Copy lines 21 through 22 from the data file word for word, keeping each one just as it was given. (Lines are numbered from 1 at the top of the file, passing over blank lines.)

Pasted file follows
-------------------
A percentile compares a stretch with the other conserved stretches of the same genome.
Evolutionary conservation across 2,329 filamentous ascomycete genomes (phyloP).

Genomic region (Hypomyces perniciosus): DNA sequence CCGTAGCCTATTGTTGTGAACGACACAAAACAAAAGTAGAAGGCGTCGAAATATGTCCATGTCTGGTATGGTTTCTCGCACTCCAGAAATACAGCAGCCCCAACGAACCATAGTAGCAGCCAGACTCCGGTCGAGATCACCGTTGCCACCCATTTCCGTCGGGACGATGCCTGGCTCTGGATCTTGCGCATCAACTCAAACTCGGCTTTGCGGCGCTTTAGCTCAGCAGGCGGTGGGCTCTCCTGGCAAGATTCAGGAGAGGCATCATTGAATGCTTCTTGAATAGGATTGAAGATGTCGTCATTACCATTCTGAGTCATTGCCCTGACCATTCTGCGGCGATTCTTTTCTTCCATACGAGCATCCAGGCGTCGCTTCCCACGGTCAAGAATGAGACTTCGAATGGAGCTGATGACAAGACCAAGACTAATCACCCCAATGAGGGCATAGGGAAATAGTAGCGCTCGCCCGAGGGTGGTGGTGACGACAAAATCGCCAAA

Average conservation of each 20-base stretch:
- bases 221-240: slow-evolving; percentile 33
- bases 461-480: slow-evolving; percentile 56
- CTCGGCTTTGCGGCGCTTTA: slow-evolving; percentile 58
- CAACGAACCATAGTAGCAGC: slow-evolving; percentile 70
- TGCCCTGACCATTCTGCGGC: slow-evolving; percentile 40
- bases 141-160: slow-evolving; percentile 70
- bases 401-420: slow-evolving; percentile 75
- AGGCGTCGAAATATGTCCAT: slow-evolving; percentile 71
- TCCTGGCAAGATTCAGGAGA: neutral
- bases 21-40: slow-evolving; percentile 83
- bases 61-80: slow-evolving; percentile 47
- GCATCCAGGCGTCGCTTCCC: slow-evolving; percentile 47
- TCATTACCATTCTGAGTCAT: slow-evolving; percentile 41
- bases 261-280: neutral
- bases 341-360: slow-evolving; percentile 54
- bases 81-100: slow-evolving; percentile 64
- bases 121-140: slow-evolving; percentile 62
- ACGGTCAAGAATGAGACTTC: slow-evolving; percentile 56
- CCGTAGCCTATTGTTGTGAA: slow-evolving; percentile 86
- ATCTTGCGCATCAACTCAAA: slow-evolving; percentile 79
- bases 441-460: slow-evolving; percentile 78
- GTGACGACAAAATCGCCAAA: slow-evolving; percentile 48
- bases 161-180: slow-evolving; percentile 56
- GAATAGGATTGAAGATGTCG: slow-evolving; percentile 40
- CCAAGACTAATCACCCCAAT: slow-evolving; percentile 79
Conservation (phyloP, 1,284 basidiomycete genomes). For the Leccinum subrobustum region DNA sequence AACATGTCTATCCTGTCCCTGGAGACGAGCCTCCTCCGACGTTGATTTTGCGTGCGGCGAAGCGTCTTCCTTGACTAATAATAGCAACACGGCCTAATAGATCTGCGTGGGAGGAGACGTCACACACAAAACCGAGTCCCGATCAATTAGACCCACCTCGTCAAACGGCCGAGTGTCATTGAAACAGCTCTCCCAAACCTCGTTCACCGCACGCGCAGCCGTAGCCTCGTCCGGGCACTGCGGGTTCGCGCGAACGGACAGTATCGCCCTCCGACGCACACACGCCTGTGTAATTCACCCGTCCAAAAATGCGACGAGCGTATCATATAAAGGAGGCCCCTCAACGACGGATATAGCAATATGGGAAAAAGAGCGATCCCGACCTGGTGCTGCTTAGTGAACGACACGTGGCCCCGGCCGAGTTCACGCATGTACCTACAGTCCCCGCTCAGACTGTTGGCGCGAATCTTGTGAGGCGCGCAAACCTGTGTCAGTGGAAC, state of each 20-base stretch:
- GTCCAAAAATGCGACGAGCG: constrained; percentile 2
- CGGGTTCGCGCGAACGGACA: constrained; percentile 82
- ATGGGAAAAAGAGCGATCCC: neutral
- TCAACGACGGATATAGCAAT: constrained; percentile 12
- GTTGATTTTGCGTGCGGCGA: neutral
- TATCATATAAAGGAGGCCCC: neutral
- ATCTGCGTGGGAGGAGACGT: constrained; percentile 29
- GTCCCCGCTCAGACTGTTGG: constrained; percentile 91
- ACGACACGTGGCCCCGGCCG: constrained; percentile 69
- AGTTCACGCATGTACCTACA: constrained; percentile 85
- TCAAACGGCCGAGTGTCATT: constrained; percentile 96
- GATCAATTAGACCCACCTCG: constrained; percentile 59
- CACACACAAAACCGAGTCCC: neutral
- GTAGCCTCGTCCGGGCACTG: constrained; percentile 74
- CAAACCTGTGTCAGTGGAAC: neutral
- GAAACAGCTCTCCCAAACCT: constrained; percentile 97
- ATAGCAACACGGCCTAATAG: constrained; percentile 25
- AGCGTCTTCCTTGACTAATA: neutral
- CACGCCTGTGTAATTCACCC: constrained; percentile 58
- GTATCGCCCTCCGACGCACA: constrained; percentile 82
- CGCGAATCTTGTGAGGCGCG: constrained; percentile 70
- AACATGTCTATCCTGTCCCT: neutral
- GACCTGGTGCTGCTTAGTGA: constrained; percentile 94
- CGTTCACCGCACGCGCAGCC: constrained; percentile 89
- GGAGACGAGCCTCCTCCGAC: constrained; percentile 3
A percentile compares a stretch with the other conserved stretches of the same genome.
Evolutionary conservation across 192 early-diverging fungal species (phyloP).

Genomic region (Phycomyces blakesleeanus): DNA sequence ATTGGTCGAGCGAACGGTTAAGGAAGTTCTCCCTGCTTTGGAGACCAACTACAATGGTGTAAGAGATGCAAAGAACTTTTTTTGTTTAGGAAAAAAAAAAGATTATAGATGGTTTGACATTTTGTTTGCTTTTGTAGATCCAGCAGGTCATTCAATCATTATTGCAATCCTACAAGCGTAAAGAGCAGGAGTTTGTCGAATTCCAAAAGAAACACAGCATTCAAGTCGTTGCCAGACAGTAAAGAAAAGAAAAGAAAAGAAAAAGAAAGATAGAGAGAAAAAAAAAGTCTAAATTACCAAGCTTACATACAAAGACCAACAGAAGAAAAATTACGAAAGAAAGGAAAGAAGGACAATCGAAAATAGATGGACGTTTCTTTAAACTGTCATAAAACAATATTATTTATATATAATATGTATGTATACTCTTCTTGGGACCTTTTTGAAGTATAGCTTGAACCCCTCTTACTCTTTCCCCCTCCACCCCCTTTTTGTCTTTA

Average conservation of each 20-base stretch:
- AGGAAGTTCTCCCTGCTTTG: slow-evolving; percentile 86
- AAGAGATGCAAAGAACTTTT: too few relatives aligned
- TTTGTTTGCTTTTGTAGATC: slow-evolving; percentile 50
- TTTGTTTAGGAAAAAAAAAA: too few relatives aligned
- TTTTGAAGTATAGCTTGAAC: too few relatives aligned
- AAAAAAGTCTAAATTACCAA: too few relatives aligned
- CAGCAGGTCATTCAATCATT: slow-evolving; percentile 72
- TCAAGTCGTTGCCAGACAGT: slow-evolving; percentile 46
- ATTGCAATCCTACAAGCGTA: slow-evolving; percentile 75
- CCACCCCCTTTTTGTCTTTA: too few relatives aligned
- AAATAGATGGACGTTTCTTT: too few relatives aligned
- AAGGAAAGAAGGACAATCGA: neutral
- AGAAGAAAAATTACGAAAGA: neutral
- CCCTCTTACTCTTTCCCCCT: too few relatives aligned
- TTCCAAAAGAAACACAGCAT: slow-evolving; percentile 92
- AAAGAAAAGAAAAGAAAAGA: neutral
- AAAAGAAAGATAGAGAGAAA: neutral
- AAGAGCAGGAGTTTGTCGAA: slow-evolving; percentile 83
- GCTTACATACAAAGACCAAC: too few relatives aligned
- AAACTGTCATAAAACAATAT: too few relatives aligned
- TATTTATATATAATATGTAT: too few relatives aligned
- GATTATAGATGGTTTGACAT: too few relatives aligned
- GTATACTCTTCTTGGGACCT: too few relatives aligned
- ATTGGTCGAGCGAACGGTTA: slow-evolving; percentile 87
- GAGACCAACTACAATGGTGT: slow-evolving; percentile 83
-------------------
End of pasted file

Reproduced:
- bases 121-140: slow-evolving; percentile 62
- ACGGTCAAGAATGAGACTTC: slow-evolving; percentile 56